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The AirlineGeeks Podcast Episode 15: United Airlines Protects Pilots Among Staffing Lawsuit as FAA Saves Slots

The AirlineGeeks Podcast Episode 15: United Airlines Protects Pilots Among Staffing Lawsuit as FAA Saves Slots Photo: (AirlineGeeks)

Thank you for reading the AirlineGeeks Podcast Recap. This article gives a brief look at this week’s episode of our news podcast. For our full analysis of each of these stories, you can listen to The AirlineGeeks Podcast on Spotify, Google Podcasts, Apple Podcasts, or through our distributor, Anchor.

For our first story, we discuss United Airlines’ tentative agreement with its pilot union to protect 3,000 pilots from involuntary furloughs. The agreement makes available a new early leave package for pilots over 50, while pilots under 50 at risk of being furloughed will be able to keep their jobs. We also take a look at how United’s relationships with regional airlines affect this deal: both how regional pilots may be affected by United’s decision and how United’s relationship with the soon-to-close ExpressJet may have opened opportunities for the mainline carrier to protect its own staff.

United’s deal is not official yet. Union members will vote on the package starting Sept. 21.

Our second story dives into a lawsuit that accuses United of practicing discriminatory policies for its sports charter flights. United has contracts with dozens of teams across multiple professional sports leagues in the U.S. to fly charter flights to away games. And the new lawsuit filed by two United cabin crew alleges United encourages its customers to choose dedicated crews made of “young, white and predominantly blond/blue-eyed women” that “fit a specific visual image” instead of letting all United crewmembers bid to serve the flights. We consider the implications of this lawsuit and the situations that surround it, most notably the global coronavirus outbreak that has seen flight capacities drop drastically. United denies the lawsuit’s claims.

Last, we discuss the U.S. Federal Aviation Administration’s considerations of extending slot forgiveness at multiple major hub airports across the country. At these airports, airlines need to use their slots at a specific frequency or they risk losing the slots during the subsequent season.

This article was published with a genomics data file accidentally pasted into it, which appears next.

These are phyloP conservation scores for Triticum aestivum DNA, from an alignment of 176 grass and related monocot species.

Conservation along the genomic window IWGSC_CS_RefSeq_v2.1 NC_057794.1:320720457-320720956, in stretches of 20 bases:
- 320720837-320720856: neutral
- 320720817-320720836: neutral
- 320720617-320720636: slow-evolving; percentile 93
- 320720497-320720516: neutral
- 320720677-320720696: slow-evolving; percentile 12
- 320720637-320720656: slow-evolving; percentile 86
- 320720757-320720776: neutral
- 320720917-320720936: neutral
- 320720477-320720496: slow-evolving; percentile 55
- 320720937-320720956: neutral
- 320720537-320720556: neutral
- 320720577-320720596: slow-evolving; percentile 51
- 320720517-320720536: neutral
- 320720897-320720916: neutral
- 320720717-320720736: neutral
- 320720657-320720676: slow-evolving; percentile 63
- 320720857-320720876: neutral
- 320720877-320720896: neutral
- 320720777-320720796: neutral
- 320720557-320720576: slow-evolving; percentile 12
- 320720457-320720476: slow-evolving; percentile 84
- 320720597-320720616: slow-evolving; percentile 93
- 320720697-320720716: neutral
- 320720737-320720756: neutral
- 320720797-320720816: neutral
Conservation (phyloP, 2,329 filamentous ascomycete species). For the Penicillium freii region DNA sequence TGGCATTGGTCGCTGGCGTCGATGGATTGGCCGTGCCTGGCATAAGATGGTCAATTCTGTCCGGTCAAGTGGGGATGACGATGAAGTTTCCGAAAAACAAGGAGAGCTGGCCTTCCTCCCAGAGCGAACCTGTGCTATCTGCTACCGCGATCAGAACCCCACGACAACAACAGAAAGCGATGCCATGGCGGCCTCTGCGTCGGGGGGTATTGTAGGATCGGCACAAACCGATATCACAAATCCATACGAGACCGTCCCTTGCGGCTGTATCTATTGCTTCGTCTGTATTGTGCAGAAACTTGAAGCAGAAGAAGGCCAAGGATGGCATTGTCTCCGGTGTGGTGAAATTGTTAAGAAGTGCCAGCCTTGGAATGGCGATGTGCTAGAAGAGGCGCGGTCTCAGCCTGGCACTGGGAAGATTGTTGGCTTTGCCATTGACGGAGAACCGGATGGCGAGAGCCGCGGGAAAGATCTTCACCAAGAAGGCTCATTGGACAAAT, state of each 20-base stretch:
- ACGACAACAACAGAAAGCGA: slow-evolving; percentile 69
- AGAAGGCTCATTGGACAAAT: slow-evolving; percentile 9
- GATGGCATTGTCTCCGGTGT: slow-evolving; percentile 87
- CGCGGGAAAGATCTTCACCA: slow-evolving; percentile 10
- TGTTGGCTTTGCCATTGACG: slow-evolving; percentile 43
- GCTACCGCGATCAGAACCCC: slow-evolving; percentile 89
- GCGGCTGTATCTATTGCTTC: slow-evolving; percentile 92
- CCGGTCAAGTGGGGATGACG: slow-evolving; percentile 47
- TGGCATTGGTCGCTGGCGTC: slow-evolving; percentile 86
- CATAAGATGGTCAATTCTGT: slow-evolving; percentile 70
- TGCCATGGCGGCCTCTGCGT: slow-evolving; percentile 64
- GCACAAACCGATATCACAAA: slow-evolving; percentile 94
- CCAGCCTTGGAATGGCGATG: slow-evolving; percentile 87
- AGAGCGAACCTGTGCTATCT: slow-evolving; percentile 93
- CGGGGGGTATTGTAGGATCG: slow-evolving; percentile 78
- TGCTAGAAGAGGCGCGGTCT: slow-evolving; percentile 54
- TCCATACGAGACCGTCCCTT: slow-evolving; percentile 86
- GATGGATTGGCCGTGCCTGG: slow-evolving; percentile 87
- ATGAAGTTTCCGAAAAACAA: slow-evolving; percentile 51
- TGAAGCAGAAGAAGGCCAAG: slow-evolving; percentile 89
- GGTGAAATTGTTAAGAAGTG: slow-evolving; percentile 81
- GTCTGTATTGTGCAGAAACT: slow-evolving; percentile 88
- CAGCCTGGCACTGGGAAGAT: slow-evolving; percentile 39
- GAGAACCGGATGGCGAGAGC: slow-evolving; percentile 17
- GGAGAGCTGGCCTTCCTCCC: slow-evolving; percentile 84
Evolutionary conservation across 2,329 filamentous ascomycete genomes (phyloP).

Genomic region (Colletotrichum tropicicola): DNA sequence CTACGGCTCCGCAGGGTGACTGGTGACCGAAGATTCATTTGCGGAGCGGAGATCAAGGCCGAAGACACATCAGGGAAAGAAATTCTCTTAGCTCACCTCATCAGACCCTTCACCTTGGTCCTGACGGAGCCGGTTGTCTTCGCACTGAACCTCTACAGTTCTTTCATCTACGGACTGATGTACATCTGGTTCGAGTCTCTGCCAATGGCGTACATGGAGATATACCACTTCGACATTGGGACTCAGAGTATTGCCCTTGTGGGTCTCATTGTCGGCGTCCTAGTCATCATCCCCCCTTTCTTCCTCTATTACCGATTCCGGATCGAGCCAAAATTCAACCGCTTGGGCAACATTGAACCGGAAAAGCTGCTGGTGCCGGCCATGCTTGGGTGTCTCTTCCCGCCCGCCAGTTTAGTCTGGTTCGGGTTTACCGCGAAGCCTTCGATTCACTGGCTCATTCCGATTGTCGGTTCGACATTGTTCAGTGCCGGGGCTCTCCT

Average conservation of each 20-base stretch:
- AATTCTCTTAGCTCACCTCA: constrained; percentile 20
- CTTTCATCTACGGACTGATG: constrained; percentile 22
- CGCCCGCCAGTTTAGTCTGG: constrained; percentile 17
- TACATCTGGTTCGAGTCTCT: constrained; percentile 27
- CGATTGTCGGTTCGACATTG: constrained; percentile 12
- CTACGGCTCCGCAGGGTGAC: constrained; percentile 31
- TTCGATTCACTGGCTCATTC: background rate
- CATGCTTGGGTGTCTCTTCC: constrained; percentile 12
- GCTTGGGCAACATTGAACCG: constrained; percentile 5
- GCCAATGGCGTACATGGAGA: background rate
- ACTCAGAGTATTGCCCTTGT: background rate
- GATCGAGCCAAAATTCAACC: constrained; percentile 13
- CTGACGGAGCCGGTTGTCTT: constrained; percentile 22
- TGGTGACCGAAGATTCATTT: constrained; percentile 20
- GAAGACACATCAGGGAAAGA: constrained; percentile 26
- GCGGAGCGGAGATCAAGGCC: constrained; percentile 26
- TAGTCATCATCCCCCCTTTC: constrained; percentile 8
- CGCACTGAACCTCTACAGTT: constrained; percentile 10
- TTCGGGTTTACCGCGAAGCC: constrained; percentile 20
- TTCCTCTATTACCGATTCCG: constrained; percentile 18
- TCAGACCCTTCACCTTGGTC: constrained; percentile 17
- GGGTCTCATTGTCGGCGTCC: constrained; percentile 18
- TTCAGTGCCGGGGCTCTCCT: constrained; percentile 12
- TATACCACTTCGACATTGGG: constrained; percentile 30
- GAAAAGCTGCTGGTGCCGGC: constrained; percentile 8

Since airlines have cut back their schedules in response to the coronavirus crisis, the FAA allowed them to retain their slots for the winter 2020/21 season even though slots were largely underutilized throughout the summer. While some praise the move by allowing airlines to retain valuable assets without needing to waste gas running ghost flights to retain them, some airlines say that the FAA’s move is anti-competitive because it prevents underdogs from getting into new markets – where they could force competitors to cut ticket prices – because airports are too full. We consider the implications for such a decision by the FAA and briefly look at how slots are applicable in certain foreign markets.

We hope you’ll give our episode a listen at our links above for a more in-depth discussion of each of these stories. Monitor our pages on your favorite streaming service each Friday to hear the latest episode just as it’s published – at 12 p.m. U.S. Pacific Time each week. Let us know what you think in the comments.

John McDermott


  • John McDermott

    John McDermott is a student at Northwestern University. He is also a student pilot with hopes of flying for the airlines. A self-proclaimed "avgeek," John will rave about aviation at length to whoever will listen, and he is keen to call out any airplane he sees, whether or not anyone around him cares about flying at all. John previously worked as a Journalist and Editor-In-Chief at Aeronautics Online Aviation News and Media. In his spare time, John enjoys running, photography, and watching planes approach Chicago O'Hare from over Lake Michigan.

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